But pharmaceutical companies will still need to supplement their remaining R&D organizations by bringing in new drug candidates from outside its own walls. While many start-up companies and biotechs are already such a source, universities are also jumping into drug discovery research. I had no idea that over 80 institutions, including foreign entities like Sweden’s Karolinska Institute, are now part of theAcademic Drug Discovery Consortium (ADDC).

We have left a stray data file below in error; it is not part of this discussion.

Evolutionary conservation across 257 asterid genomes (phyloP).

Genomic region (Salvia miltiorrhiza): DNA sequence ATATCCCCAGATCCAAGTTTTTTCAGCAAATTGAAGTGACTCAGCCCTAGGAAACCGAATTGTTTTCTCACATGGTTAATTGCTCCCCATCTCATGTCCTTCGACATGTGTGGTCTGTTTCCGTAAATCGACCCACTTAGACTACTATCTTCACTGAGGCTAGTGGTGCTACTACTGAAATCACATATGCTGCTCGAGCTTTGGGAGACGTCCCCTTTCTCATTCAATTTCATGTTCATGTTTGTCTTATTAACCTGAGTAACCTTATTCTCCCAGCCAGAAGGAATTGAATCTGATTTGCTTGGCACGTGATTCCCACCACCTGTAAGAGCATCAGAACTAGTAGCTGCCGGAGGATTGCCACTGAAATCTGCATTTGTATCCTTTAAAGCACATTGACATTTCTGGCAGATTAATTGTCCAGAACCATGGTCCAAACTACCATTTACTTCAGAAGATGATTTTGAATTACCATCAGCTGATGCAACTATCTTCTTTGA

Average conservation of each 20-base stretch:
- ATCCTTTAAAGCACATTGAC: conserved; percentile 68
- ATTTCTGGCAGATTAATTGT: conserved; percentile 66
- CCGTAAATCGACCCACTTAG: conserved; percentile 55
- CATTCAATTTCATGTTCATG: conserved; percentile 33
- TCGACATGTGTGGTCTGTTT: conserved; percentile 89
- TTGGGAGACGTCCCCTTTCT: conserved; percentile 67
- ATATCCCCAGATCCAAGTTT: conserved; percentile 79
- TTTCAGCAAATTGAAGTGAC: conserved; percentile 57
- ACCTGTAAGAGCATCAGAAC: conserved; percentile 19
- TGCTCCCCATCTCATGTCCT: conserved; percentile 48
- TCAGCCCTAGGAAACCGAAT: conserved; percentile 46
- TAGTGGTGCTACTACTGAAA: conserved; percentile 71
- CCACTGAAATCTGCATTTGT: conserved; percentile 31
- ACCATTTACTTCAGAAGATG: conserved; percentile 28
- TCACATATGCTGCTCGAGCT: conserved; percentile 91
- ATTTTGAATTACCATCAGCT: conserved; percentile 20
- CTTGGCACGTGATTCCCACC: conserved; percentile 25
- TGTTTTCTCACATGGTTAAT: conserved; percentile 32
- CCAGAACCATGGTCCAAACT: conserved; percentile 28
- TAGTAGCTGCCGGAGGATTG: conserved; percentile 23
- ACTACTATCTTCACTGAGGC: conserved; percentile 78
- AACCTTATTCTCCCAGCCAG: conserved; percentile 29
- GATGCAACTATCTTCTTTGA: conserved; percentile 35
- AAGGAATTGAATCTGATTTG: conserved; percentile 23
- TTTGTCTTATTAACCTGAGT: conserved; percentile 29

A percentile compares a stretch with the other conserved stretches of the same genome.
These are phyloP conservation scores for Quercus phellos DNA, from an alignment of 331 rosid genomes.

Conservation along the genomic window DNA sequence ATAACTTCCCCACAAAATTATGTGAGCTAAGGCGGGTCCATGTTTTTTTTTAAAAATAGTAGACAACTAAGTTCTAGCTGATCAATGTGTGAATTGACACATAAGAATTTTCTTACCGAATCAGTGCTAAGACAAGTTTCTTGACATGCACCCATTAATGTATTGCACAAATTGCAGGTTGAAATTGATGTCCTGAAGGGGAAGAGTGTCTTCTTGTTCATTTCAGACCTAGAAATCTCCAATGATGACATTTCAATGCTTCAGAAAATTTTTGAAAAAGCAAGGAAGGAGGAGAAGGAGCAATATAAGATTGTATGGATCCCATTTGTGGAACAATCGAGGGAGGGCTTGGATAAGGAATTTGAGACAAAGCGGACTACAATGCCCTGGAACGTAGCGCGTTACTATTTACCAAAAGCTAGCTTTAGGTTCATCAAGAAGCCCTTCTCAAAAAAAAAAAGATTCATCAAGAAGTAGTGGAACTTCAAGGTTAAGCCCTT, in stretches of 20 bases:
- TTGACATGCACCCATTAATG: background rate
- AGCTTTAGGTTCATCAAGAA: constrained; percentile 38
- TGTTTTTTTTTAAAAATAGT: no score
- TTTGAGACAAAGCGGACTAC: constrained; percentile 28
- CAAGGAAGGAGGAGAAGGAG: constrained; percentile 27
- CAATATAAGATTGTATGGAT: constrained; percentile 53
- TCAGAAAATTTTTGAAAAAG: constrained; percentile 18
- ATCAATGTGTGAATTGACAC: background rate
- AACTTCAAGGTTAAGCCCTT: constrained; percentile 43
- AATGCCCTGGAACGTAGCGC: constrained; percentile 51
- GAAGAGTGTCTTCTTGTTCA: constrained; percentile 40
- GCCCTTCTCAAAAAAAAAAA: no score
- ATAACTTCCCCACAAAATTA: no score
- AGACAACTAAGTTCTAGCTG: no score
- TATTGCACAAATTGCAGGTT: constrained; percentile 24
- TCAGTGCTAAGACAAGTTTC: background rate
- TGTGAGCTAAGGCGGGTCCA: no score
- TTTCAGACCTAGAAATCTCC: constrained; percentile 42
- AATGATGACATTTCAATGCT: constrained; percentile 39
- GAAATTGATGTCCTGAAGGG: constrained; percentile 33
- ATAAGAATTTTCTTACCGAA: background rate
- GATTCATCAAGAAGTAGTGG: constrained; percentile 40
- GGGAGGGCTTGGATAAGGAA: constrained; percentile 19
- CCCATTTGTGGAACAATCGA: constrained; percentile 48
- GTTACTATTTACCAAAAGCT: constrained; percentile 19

Perhaps the model for a drug discovery institute is Vanderbilt’s Center for Neuroscience Drug Discovery (VCNDD) led by Dr. Jeff Conn. The VCNDD is made up of 100 scientists divided into four groups: Medicinal Chemistry, Molecular Pharmacology, Drug Metabolism and Pharmacokinetics, and Behavioral Pharmacology. This is an impressive commitment of resources and rivals that of many industrial neurosciences groups. Furthermore, the VCNDD has been able to attract funding from a variety of sources including the National Institutes of Mental Health, the National Institute of Drug Abuse, the Michael J. Fox Foundation, AstraZeneca, and Bristol-Myers Squibb. With its focus in the neurosciences, the VCNDD is operating in a research area that many big companies have deemphasized, if not eliminated. Thus, they are filling a void and, if any of their programs look promising in early clinical stages, the VCNDD will attract many pharma suitors.